This week, of course, provided a glorious example of how technology companies have normalized being indifferent to consent: Apple ‘gifting’ each user with a U2 album downloaded into iTunes. At least one of my friends reported that he had wireless synching of his phone disabled; Apple overrode his express preferences in order to add the album to his music collection. The expected 'surprise and delight' was really more like 'surprise and delete'. I suspect that the strong negative response (in some quarters, at least) had less to do with a dislike of U2 and everything to do with the album as a metonym for this widespread culture of nonconsensual behaviour in technology.
Deb Chachra talks about the age of non-consensual technology
. [more inside]
posted by MartinWisse
on Sep 16, 2014 -
"It irritates me because it seems such a self-conscious way to live. But, to be fair, it’s almost always completely unselfconsciously done.
It’s people like me, carping at the camcordsters, who are overthinking how life should be experienced. We’re the ones who are trying to impose our opinion of how things should be enjoyed. 'Why can’t you just look at a view!?' we fume, but we never ask ourselves: 'Why can’t you just let people enjoy the view in the way they want!?' Exasperated by people staring at their phones instead of the world around them, we end up staring at people staring at their phones, miss the sunset, fireworks display or penguin feeding time, and don’t even walk away with a video to watch later." (SLGuardian)
posted by joseph conrad is fully awesome
on Sep 14, 2014 -
A father finds pornographic websites in his 9-year-old son's browser history in a surprisingly charming and amusing first-person essay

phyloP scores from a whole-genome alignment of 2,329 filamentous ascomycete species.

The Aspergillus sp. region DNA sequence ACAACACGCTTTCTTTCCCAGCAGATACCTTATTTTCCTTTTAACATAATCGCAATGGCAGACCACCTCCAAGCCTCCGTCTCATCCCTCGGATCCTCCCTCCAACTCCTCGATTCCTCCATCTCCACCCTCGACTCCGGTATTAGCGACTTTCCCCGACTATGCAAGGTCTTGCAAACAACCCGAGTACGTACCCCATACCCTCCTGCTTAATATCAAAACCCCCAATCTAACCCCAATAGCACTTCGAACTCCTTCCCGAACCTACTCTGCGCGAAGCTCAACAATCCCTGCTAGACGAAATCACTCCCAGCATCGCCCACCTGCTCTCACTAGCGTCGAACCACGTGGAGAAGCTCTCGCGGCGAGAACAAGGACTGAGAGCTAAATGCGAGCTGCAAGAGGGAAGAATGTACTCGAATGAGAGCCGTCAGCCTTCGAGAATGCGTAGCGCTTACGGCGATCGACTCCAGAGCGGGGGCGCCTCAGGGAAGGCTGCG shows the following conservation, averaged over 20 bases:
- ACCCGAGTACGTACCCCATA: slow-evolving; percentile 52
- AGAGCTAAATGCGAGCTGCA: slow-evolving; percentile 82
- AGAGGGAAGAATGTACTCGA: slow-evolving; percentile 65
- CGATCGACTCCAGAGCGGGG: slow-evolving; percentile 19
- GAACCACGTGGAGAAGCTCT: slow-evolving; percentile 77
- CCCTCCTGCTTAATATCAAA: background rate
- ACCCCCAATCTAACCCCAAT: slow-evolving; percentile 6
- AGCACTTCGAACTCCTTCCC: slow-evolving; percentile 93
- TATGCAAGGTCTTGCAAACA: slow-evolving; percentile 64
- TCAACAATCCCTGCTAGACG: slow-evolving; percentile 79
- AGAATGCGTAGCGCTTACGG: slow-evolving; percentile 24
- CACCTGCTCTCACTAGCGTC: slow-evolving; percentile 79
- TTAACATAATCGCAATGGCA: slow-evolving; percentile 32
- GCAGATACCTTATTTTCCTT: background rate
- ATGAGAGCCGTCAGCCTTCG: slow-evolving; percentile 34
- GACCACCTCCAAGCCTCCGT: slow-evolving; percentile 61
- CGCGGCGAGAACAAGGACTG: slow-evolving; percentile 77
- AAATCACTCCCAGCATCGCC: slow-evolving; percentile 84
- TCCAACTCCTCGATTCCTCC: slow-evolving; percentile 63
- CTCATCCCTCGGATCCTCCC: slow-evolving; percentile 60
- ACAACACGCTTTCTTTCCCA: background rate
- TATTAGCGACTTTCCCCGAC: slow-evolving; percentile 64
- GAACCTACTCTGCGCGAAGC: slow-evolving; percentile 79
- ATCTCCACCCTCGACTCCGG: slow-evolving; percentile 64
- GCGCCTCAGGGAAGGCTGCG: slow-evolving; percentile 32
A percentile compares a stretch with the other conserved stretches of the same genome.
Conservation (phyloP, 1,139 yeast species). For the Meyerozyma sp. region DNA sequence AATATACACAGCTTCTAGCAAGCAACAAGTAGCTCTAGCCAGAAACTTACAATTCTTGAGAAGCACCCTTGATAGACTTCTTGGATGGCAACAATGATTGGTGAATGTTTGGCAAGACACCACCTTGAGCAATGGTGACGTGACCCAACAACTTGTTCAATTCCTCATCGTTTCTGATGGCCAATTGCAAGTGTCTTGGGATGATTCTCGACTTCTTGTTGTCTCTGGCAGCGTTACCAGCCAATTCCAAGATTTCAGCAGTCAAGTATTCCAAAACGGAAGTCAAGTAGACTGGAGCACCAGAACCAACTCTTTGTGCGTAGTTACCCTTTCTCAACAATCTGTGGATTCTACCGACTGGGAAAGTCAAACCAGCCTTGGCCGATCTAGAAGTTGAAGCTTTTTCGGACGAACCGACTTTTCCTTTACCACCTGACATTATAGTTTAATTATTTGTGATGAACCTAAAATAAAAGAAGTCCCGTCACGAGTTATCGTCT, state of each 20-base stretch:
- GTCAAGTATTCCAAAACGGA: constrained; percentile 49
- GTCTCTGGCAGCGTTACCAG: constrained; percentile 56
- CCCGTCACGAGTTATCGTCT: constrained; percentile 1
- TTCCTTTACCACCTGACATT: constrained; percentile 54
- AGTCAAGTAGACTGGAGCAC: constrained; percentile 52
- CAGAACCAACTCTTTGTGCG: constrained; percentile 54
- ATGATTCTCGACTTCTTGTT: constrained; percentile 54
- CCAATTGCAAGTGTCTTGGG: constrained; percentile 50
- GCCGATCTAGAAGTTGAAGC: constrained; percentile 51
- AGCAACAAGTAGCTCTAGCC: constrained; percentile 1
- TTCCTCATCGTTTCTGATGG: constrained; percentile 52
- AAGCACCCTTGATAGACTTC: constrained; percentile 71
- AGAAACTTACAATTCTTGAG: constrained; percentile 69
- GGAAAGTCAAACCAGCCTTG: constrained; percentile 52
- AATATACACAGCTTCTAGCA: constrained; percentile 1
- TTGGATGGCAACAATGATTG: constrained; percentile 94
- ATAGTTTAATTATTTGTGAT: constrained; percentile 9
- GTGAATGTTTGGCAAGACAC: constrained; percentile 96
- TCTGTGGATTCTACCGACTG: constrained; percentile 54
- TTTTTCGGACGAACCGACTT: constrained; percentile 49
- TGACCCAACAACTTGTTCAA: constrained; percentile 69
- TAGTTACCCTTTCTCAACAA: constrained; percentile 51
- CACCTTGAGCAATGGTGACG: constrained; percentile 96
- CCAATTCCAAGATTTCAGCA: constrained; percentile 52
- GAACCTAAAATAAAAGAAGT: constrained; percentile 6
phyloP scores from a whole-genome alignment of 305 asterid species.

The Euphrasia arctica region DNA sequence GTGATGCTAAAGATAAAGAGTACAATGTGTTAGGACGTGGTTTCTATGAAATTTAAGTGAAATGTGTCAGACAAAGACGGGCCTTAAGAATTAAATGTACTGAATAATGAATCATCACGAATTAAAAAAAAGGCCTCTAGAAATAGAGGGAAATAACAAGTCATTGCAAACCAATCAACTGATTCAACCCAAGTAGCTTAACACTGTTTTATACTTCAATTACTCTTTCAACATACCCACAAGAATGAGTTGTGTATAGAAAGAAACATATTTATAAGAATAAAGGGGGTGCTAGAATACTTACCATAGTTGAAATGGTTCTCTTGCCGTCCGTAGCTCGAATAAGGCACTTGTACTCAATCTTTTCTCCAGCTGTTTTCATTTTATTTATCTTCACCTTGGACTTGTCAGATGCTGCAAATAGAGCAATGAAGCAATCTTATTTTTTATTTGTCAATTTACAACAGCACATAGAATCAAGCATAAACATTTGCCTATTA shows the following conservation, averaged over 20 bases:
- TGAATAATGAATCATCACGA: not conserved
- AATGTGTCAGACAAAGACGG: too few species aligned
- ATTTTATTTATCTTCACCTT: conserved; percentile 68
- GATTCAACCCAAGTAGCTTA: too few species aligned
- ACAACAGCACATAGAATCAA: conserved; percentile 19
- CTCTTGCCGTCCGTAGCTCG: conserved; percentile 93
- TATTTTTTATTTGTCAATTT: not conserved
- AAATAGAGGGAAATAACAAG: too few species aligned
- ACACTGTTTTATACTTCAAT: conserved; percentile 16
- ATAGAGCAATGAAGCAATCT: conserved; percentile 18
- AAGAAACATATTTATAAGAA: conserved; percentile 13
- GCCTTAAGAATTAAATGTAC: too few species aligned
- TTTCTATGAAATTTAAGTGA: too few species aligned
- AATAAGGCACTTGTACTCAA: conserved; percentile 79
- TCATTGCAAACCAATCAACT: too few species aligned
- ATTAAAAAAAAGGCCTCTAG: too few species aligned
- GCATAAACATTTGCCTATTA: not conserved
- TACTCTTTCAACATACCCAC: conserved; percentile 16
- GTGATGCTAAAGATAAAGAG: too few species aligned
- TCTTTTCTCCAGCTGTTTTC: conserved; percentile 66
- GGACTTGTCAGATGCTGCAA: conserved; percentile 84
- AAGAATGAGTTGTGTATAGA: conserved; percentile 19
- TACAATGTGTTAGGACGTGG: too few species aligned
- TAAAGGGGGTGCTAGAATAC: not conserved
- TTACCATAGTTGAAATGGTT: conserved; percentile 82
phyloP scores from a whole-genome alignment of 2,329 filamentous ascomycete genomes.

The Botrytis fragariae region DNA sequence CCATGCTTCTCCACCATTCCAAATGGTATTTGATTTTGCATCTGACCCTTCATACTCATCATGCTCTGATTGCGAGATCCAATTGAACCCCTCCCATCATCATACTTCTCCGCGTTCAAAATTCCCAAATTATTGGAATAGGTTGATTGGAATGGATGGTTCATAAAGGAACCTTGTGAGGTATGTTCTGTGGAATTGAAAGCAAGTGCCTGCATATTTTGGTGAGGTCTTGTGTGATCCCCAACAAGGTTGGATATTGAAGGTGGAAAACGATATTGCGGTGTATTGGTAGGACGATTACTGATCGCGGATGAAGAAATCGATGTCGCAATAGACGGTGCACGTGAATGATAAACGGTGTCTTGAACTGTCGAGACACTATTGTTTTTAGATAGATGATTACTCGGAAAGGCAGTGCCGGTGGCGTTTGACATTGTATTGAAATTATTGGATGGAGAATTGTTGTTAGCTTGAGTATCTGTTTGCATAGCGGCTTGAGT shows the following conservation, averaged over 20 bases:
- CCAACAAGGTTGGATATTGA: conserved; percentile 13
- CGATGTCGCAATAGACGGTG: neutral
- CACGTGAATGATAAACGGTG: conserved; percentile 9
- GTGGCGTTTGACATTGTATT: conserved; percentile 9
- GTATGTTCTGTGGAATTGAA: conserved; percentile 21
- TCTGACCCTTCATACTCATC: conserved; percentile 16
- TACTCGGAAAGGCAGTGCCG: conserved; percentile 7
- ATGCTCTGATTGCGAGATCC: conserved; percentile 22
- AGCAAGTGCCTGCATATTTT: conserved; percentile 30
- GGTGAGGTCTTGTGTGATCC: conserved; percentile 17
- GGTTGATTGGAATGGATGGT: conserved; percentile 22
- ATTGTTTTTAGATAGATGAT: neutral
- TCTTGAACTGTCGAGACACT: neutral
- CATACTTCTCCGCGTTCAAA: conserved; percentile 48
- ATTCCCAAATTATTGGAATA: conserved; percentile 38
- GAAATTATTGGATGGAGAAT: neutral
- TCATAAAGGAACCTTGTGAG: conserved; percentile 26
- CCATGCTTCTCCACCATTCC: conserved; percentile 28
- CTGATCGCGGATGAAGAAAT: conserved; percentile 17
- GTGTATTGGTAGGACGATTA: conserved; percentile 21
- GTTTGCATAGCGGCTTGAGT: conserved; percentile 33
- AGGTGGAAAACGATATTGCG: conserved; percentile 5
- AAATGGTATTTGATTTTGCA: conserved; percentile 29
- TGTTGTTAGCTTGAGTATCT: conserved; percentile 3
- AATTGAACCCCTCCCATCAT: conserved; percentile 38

: “I know you were looking at porn.” A silence hung in the air between us as I tried to figure out where to go from there. He looked at me, eyebrows up and eyes wide open, on alert for whatever would come next. The past winter had torn up the road, and his still baby-fatted cheeks bounced along with the car as we headed back towards our house. The anticipation of my response was clearly getting to him. “Are you gonna say anything else?” “To be honest, I hadn’t really thought this far ahead,” I told him. “I only planned as far as this, telling you I knew.” [more inside]
posted by Eyebrows McGee
on Aug 26, 2014 -
On April 8, 2013, I received an envelope in the mail from a nonexistent return address in Toledo, Ohio. Inside was a blank thank-you note and an Ohio state driver’s license. The ID belonged to a 28-year-old man called Aaron Brown—6 feet tall and 160 pounds with a round face, scruffy brown hair, a thin beard, and green eyes. His most defining feature, however, was that he didn’t exist.
I know that because I created him.
posted by spock
on Jul 28, 2014 -
On a bright April morning in Menlo Park, California, I became an Internet spy.
This was easier than it sounds because I had a willing target. I had partnered with National Public Radio (NPR) tech correspondent Steve Henn for an experiment in Internet surveillance. For one week, while Henn researched a story, he allowed himself to be watched—acting as a stand-in, in effect, for everyone who uses Internet-connected devices. How much of our lives do we really reveal simply by going online?
Ars tests Internet surveillance—by spying on an NPR reporter.
posted by Johnny Wallflower
on Jun 16, 2014 -
is a Youtube video aggregator that shows you videos with 50 views or less. [possibly NSFW results]
posted by Taft
on Jun 7, 2014 -
"Advertising is not well.